de la soul - 3 feet high and rising

De La Soul: 3 Feet High and Rising (1989)

Day 5 of the #mayvinylchallenge asks for your “black gold” – your most valuable record. You can cut this a number of ways using the selling numbers on Discogs, and truth be told this is my third highest average album in my collection. And as you know, three is the magic number. We’ll get to the first and second highest later during the month in other categories; in the meantime there’s no better cure for a dreary and humid Sunday morning that to break out one of the greatest hip-hop records of all time, the smooth and ridiculous groove of 3 Feet High and Rising, the debut from De La Soul.

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john coltrane - a love supreme

John Coltrane: A Love Supreme (1965)

Day 9 of the #mayvinylchallenge asks for multiple formats of an album. I’m only too happy to oblige with one of my favorite records of all time, A Love Supreme by John Coltrane. I went from a taped cassette to an original cassette to a CD to the complete masters on CD to vinyl, and that’s not including the multiple version I have of the album performed live in Paris, not to mention the recently unearth expanded performance in Seattle. or the t-shirts, hoodies, and books. And it’s not even my favorite John Coltrane! But I do love it unequivocally, so while I have a few minutes before my flight leaves, let’s talk about it.

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zappa - hot rats

Frank Zappa: Hot Rats (1969)

We’re back with the #mayvinylchallenge, and Day 1 is all about introducing yourself. And while there were plenty of artists and albums that made me love music, the first artist whose music made me obsessive about it was definitely Frank Zappa. A deep dive on his music has been a long time coming, and I still plan on it (between vinyl, CDs and box sets I’m over 70 albums) but if I were to introduce myself by way of a record, there’s no better artist. And even though Hot Rats wasn’t my first exposure to Zappa (that was Apostrophe (‘)) over time it’s become one of my favorite and most listened to records, regardless of artists or genre. So let get to it.

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george harrison - all things must pass

George Harrison: All Things Must Pass (1970)

I don’t know if there is a more familiar, comforting sound in music than the guitar tone of George Harrison. Instantly recognizable, there’a a warmth and measured approach to each and every one of his licks and solos that get to the heart of what I think of when I think of musical nostalgia. The sound of his guitar brings strong, vibrant memories of my childhood – every Harrison song could be the closing song to the movie Time Bandits (although in reality it’s “Dream Away” from 1982’s Gone Troppo). And since it’s a cold, snowy Wednesday morning it felt like the perfect time to put on the classic All Things Must Past and think about the past, and the way this album brings it alive for me.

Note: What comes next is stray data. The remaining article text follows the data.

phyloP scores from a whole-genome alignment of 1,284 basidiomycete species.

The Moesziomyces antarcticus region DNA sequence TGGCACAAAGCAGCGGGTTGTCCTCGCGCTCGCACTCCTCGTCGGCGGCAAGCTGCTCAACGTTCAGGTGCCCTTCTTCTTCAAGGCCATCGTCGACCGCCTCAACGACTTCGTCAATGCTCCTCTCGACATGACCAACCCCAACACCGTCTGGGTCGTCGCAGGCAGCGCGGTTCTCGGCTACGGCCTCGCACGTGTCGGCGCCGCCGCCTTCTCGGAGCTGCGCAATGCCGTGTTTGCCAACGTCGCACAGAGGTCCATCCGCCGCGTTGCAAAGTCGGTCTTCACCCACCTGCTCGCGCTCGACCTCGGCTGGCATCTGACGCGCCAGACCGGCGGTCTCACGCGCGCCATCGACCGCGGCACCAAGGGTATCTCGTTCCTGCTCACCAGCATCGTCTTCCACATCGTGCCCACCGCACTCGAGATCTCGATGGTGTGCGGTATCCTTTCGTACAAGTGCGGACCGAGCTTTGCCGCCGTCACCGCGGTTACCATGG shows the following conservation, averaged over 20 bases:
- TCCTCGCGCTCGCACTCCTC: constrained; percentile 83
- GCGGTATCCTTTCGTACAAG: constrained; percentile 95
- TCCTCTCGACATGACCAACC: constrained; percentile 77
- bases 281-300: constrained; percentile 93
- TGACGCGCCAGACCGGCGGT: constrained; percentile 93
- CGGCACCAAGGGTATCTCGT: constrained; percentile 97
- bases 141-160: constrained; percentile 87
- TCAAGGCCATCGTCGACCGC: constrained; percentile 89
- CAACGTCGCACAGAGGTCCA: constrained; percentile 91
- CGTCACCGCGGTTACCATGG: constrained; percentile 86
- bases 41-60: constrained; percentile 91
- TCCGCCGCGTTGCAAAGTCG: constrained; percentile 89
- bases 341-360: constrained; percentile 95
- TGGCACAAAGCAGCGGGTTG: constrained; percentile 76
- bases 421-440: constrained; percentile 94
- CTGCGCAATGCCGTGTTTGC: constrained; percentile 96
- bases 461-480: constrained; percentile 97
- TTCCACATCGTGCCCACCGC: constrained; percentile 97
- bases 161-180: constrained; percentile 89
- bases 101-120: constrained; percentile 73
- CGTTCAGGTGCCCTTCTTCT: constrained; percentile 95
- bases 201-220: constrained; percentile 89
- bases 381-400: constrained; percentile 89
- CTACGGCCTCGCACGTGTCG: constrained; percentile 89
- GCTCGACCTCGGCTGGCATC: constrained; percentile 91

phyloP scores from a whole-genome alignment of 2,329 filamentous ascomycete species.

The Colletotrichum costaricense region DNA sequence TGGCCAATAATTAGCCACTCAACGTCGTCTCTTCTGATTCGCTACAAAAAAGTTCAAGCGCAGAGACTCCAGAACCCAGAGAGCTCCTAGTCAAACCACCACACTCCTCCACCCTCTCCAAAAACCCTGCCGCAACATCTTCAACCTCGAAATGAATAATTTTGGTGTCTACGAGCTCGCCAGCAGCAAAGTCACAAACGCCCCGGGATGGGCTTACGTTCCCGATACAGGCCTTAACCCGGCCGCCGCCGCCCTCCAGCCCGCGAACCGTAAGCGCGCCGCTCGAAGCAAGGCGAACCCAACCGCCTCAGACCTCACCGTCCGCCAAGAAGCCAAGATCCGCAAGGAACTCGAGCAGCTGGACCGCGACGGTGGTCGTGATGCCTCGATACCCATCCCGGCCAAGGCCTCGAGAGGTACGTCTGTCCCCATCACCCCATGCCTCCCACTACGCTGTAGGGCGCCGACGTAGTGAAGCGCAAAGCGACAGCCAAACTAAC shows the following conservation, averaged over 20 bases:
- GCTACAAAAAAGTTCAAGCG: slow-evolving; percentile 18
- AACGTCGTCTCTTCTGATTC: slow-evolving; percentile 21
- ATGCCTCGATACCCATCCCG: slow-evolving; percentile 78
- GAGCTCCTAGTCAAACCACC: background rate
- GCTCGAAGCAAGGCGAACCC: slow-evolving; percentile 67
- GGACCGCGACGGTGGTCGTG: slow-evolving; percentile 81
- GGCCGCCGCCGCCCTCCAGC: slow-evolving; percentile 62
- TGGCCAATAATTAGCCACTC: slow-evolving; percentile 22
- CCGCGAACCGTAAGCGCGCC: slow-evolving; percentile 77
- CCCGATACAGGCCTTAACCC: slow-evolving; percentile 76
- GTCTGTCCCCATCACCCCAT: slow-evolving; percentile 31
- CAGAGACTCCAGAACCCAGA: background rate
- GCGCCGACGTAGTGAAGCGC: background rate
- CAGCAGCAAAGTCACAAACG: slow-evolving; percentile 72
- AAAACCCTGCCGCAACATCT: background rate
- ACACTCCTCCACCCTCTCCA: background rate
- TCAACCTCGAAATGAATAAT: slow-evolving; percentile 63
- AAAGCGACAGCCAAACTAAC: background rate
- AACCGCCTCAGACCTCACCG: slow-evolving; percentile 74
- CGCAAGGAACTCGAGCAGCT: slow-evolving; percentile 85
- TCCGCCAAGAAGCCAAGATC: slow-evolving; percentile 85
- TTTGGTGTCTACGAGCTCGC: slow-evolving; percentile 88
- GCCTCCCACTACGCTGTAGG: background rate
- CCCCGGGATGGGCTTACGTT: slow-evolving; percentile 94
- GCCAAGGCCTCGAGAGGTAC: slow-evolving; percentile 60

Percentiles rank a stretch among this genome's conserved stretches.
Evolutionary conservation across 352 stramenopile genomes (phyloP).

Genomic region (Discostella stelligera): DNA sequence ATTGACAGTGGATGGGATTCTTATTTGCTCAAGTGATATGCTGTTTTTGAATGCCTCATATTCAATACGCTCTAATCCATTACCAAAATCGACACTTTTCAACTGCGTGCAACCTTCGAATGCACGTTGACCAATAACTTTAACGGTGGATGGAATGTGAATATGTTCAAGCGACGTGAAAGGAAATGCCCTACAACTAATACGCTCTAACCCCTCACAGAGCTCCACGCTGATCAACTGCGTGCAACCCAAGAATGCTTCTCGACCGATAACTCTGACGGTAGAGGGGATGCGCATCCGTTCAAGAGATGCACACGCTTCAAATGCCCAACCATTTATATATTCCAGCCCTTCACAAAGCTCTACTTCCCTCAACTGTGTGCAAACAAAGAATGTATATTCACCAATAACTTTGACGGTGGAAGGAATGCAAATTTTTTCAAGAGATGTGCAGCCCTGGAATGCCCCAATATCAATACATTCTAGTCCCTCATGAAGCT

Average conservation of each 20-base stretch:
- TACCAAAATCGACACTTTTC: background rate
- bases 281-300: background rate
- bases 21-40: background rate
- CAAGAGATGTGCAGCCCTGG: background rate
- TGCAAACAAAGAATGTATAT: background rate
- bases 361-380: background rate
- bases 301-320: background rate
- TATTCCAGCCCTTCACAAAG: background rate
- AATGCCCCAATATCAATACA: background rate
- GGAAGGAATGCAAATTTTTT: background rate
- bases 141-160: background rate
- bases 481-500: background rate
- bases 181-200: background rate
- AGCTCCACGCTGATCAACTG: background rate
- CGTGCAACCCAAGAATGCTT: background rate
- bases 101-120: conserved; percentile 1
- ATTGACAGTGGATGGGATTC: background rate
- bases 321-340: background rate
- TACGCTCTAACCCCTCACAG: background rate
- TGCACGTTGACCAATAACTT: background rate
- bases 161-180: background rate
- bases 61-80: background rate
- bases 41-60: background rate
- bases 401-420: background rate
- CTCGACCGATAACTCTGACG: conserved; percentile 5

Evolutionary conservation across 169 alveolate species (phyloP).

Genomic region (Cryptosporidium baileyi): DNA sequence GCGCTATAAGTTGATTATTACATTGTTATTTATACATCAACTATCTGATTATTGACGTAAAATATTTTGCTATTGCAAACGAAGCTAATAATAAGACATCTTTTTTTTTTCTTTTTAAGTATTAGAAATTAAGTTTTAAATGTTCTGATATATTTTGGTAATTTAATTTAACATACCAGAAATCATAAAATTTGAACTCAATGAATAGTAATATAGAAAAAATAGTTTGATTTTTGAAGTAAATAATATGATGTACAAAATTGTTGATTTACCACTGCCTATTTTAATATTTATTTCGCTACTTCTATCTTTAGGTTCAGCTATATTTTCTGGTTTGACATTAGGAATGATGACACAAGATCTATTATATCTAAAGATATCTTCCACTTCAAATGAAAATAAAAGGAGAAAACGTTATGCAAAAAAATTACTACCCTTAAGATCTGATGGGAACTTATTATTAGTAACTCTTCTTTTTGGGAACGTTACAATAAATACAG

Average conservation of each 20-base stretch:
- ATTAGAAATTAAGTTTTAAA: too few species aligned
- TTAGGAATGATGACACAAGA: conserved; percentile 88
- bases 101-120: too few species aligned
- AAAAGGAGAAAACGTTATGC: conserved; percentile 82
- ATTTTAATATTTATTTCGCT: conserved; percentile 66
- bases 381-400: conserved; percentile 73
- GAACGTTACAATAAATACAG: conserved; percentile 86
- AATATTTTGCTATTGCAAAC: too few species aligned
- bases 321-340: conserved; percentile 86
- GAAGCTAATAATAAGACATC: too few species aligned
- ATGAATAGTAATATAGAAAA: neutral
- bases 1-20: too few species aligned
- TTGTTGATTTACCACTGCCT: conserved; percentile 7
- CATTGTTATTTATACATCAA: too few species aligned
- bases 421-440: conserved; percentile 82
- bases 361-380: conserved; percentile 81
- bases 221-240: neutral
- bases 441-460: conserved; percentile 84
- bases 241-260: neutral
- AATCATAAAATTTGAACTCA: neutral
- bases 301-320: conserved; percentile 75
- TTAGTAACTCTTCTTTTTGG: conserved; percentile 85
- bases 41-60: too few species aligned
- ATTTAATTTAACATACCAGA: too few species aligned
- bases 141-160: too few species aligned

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scorpions - virgin killer

Scorpions: Virgin Killer (1976)

Coming back to the Scorpions after the fun of discovering their weird psychedelic side with Fly to the Rainbow I skipped ahead a bit to see what fourth album Virgin Killer had in store. By this time they had already started to hone their songwriting into the tighter, more streamlined commercial approach that would rocket them to stardom in a few short years. Having started their path with with third album In Trance (sadly one I don’t own…yet) I was eager to check out if Roth’s guitar was still as frenetic and alight as my first exposure. So let’s dive into Round 2 of Chris reacts to a virgin listen of Virgin Killer and see what hits, what misses, and where I’m left standing with the Scorpions’ 70s output.

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scorpions - fly to the rainbow

Scorpions: Fly to the Rainbow (1974)

Back from a week of vacation where weirdly enough I spent most of my time listening to a lot of metal. Usually it’s a ton of funk and more sunny music to complement the beach weather, but there you go. Anyway, right before I left picked up Fly to the Rainbow, the second album from Scorpions: I’m familiar with what I would call the “classic” period from Lovedrive to Love at First Sting, but beyond some excursions into the late 70s my early knowledge is severely limited. I know the real early stuff is supposed to be significantly different, so as an experiment I’m going to review this real-time as I listen to it for the first time. I guess it’s a reaction post – is that a thing? I don’t know. Let’s dive in.

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